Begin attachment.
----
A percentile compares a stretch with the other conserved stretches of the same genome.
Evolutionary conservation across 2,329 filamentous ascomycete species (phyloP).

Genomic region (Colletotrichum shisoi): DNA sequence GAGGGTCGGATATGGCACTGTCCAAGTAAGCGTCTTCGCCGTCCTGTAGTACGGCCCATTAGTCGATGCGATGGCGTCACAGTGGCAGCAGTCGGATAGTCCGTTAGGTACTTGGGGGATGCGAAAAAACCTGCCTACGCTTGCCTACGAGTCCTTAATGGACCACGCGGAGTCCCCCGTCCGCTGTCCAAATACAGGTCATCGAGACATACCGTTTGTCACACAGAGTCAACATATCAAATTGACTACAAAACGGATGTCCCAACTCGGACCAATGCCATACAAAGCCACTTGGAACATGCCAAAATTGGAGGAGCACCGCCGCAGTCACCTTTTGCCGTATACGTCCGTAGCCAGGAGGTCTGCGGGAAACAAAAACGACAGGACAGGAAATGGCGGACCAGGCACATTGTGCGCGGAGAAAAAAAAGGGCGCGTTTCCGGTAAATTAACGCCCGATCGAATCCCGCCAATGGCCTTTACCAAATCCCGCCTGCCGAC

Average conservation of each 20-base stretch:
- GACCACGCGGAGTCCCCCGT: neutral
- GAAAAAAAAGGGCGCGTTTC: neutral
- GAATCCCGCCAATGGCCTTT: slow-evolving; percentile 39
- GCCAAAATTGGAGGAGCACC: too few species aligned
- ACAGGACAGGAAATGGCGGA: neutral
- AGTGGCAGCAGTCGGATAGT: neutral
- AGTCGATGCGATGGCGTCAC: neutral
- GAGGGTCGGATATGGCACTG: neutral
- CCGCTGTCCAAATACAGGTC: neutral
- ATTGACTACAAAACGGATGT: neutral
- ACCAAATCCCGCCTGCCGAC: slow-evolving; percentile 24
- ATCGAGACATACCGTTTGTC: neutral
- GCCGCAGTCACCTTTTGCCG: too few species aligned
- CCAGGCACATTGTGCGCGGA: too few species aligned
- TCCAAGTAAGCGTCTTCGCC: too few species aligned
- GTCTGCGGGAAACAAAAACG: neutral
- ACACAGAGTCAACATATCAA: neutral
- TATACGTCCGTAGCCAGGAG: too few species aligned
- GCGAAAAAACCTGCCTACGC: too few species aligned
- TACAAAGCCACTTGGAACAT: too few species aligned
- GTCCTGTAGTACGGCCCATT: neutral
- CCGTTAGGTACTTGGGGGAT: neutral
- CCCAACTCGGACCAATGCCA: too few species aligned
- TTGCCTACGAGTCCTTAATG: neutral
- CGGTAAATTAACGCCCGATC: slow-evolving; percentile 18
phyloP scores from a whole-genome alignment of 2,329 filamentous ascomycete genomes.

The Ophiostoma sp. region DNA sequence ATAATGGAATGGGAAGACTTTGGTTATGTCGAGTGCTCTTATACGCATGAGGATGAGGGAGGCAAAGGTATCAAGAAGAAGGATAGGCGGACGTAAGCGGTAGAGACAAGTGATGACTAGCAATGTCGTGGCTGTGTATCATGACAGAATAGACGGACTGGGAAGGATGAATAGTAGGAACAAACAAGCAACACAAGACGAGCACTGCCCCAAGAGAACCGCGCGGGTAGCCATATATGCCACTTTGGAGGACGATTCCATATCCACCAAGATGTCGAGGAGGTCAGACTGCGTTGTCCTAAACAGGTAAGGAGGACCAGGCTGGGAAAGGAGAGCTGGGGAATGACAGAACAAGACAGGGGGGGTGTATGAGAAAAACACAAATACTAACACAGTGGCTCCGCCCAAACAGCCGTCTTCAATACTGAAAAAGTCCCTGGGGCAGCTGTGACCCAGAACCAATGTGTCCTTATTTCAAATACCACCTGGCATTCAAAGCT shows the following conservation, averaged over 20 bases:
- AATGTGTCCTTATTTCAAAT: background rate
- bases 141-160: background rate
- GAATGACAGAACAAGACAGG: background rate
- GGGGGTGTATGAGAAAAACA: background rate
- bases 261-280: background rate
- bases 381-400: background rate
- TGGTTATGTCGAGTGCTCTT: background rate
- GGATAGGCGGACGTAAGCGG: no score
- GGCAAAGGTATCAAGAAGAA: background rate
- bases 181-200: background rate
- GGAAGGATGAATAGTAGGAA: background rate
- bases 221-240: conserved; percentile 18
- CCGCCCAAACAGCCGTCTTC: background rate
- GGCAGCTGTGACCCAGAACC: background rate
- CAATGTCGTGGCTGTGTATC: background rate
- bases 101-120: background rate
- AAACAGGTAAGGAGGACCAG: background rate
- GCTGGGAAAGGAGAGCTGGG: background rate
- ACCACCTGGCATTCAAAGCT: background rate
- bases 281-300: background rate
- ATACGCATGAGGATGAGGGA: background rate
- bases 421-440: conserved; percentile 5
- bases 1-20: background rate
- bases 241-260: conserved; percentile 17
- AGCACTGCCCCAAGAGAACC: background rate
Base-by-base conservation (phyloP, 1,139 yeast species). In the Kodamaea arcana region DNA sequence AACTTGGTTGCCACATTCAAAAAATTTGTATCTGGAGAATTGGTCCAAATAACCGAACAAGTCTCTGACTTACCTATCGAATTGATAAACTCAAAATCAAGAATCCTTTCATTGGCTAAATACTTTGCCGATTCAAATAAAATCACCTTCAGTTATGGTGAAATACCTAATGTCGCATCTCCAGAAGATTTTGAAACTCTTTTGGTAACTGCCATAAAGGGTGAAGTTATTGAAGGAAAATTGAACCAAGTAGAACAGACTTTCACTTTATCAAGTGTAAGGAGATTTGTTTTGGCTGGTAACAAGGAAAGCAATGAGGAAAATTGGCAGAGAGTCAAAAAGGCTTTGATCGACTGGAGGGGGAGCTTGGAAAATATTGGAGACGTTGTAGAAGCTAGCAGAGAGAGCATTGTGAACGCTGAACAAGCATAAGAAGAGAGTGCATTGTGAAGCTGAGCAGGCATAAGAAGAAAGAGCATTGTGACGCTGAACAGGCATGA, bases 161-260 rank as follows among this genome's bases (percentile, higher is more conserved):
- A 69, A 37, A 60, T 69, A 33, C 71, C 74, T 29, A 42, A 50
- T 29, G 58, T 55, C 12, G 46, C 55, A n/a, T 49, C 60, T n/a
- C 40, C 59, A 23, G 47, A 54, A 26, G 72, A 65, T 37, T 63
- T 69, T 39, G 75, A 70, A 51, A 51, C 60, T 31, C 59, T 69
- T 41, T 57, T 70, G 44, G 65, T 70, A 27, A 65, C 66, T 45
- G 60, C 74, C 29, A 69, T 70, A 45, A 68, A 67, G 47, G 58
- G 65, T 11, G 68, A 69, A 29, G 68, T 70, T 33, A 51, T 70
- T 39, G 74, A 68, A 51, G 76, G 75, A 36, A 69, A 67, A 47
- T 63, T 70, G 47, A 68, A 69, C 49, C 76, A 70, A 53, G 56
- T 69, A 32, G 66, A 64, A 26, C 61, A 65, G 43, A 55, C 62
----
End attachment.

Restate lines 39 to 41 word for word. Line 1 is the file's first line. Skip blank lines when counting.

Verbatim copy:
- GGATAGGCGGACGTAAGCGG: no score
- GGCAAAGGTATCAAGAAGAA: background rate
- bases 181-200: background rate